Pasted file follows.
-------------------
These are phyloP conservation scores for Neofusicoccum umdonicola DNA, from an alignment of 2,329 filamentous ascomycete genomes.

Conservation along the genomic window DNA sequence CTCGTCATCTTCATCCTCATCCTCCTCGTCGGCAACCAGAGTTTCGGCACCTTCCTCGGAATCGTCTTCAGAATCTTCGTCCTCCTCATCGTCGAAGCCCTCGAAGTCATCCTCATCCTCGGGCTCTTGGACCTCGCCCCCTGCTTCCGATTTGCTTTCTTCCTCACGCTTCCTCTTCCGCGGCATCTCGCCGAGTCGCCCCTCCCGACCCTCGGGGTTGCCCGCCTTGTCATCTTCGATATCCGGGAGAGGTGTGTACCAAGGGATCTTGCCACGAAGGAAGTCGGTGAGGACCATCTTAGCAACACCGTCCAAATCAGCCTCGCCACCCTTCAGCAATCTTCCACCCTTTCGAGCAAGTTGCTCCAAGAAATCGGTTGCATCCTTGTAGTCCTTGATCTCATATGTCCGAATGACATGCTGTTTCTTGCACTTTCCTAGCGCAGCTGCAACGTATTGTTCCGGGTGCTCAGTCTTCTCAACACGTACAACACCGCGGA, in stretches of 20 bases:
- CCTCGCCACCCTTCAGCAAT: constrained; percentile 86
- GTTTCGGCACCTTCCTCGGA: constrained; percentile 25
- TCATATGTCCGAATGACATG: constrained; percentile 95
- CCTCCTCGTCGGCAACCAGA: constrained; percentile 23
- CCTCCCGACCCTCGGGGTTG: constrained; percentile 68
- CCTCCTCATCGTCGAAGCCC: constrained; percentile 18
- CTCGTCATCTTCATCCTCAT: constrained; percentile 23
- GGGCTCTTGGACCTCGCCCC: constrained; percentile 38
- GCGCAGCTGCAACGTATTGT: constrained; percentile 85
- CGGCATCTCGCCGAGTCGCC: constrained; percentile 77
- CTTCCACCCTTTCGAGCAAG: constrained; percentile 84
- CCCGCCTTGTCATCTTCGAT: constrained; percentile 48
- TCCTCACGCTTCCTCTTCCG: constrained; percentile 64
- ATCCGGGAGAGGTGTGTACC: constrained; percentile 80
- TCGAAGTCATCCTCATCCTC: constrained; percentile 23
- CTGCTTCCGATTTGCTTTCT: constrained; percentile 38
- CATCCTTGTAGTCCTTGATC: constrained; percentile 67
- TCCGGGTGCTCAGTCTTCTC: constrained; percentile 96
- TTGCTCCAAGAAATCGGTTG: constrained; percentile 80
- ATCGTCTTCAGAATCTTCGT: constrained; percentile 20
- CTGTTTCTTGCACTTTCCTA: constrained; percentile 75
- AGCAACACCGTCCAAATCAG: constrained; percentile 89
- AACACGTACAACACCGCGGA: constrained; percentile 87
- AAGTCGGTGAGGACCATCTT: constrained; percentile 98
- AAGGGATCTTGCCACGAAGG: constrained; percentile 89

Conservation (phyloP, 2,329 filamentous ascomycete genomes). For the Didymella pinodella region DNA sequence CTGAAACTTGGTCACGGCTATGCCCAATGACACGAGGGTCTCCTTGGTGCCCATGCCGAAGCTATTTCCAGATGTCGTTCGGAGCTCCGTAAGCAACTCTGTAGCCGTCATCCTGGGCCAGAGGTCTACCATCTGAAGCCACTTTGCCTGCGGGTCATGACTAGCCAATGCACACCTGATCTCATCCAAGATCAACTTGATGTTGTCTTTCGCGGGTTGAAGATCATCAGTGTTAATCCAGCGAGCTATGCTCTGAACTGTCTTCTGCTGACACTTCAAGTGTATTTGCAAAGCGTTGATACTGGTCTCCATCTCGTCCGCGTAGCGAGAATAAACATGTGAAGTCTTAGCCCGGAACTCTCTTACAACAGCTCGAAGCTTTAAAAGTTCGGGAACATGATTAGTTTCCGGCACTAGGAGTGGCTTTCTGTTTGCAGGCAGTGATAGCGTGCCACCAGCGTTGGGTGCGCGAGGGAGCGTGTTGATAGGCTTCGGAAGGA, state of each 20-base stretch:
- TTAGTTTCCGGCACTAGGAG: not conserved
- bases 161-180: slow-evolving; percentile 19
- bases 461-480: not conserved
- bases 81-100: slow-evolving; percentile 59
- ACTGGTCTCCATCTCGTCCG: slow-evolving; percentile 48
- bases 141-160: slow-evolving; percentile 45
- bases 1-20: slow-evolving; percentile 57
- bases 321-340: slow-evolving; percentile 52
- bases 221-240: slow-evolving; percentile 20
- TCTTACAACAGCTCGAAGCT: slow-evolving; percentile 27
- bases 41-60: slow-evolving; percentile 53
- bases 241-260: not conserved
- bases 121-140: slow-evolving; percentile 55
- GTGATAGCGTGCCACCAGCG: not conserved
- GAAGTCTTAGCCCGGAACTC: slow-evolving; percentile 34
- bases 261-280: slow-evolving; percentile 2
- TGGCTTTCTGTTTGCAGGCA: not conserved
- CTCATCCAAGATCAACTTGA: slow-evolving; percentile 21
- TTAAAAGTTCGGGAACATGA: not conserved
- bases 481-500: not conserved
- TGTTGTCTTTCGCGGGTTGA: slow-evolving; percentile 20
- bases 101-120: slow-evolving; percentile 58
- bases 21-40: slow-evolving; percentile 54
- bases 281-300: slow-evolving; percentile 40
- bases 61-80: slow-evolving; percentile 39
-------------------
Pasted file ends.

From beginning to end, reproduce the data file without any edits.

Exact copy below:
These are phyloP conservation scores for Neofusicoccum umdonicola DNA, from an alignment of 2,329 filamentous ascomycete genomes.

Conservation along the genomic window DNA sequence CTCGTCATCTTCATCCTCATCCTCCTCGTCGGCAACCAGAGTTTCGGCACCTTCCTCGGAATCGTCTTCAGAATCTTCGTCCTCCTCATCGTCGAAGCCCTCGAAGTCATCCTCATCCTCGGGCTCTTGGACCTCGCCCCCTGCTTCCGATTTGCTTTCTTCCTCACGCTTCCTCTTCCGCGGCATCTCGCCGAGTCGCCCCTCCCGACCCTCGGGGTTGCCCGCCTTGTCATCTTCGATATCCGGGAGAGGTGTGTACCAAGGGATCTTGCCACGAAGGAAGTCGGTGAGGACCATCTTAGCAACACCGTCCAAATCAGCCTCGCCACCCTTCAGCAATCTTCCACCCTTTCGAGCAAGTTGCTCCAAGAAATCGGTTGCATCCTTGTAGTCCTTGATCTCATATGTCCGAATGACATGCTGTTTCTTGCACTTTCCTAGCGCAGCTGCAACGTATTGTTCCGGGTGCTCAGTCTTCTCAACACGTACAACACCGCGGA, in stretches of 20 bases:
- CCTCGCCACCCTTCAGCAAT: constrained; percentile 86
- GTTTCGGCACCTTCCTCGGA: constrained; percentile 25
- TCATATGTCCGAATGACATG: constrained; percentile 95
- CCTCCTCGTCGGCAACCAGA: constrained; percentile 23
- CCTCCCGACCCTCGGGGTTG: constrained; percentile 68
- CCTCCTCATCGTCGAAGCCC: constrained; percentile 18
- CTCGTCATCTTCATCCTCAT: constrained; percentile 23
- GGGCTCTTGGACCTCGCCCC: constrained; percentile 38
- GCGCAGCTGCAACGTATTGT: constrained; percentile 85
- CGGCATCTCGCCGAGTCGCC: constrained; percentile 77
- CTTCCACCCTTTCGAGCAAG: constrained; percentile 84
- CCCGCCTTGTCATCTTCGAT: constrained; percentile 48
- TCCTCACGCTTCCTCTTCCG: constrained; percentile 64
- ATCCGGGAGAGGTGTGTACC: constrained; percentile 80
- TCGAAGTCATCCTCATCCTC: constrained; percentile 23
- CTGCTTCCGATTTGCTTTCT: constrained; percentile 38
- CATCCTTGTAGTCCTTGATC: constrained; percentile 67
- TCCGGGTGCTCAGTCTTCTC: constrained; percentile 96
- TTGCTCCAAGAAATCGGTTG: constrained; percentile 80
- ATCGTCTTCAGAATCTTCGT: constrained; percentile 20
- CTGTTTCTTGCACTTTCCTA: constrained; percentile 75
- AGCAACACCGTCCAAATCAG: constrained; percentile 89
- AACACGTACAACACCGCGGA: constrained; percentile 87
- AAGTCGGTGAGGACCATCTT: constrained; percentile 98
- AAGGGATCTTGCCACGAAGG: constrained; percentile 89

Conservation (phyloP, 2,329 filamentous ascomycete genomes). For the Didymella pinodella region DNA sequence CTGAAACTTGGTCACGGCTATGCCCAATGACACGAGGGTCTCCTTGGTGCCCATGCCGAAGCTATTTCCAGATGTCGTTCGGAGCTCCGTAAGCAACTCTGTAGCCGTCATCCTGGGCCAGAGGTCTACCATCTGAAGCCACTTTGCCTGCGGGTCATGACTAGCCAATGCACACCTGATCTCATCCAAGATCAACTTGATGTTGTCTTTCGCGGGTTGAAGATCATCAGTGTTAATCCAGCGAGCTATGCTCTGAACTGTCTTCTGCTGACACTTCAAGTGTATTTGCAAAGCGTTGATACTGGTCTCCATCTCGTCCGCGTAGCGAGAATAAACATGTGAAGTCTTAGCCCGGAACTCTCTTACAACAGCTCGAAGCTTTAAAAGTTCGGGAACATGATTAGTTTCCGGCACTAGGAGTGGCTTTCTGTTTGCAGGCAGTGATAGCGTGCCACCAGCGTTGGGTGCGCGAGGGAGCGTGTTGATAGGCTTCGGAAGGA, state of each 20-base stretch:
- TTAGTTTCCGGCACTAGGAG: not conserved
- bases 161-180: slow-evolving; percentile 19
- bases 461-480: not conserved
- bases 81-100: slow-evolving; percentile 59
- ACTGGTCTCCATCTCGTCCG: slow-evolving; percentile 48
- bases 141-160: slow-evolving; percentile 45
- bases 1-20: slow-evolving; percentile 57
- bases 321-340: slow-evolving; percentile 52
- bases 221-240: slow-evolving; percentile 20
- TCTTACAACAGCTCGAAGCT: slow-evolving; percentile 27
- bases 41-60: slow-evolving; percentile 53
- bases 241-260: not conserved
- bases 121-140: slow-evolving; percentile 55
- GTGATAGCGTGCCACCAGCG: not conserved
- GAAGTCTTAGCCCGGAACTC: slow-evolving; percentile 34
- bases 261-280: slow-evolving; percentile 2
- TGGCTTTCTGTTTGCAGGCA: not conserved
- CTCATCCAAGATCAACTTGA: slow-evolving; percentile 21
- TTAAAAGTTCGGGAACATGA: not conserved
- bases 481-500: not conserved
- TGTTGTCTTTCGCGGGTTGA: slow-evolving; percentile 20
- bases 101-120: slow-evolving; percentile 58
- bases 21-40: slow-evolving; percentile 54
- bases 281-300: slow-evolving; percentile 40
- bases 61-80: slow-evolving; percentile 39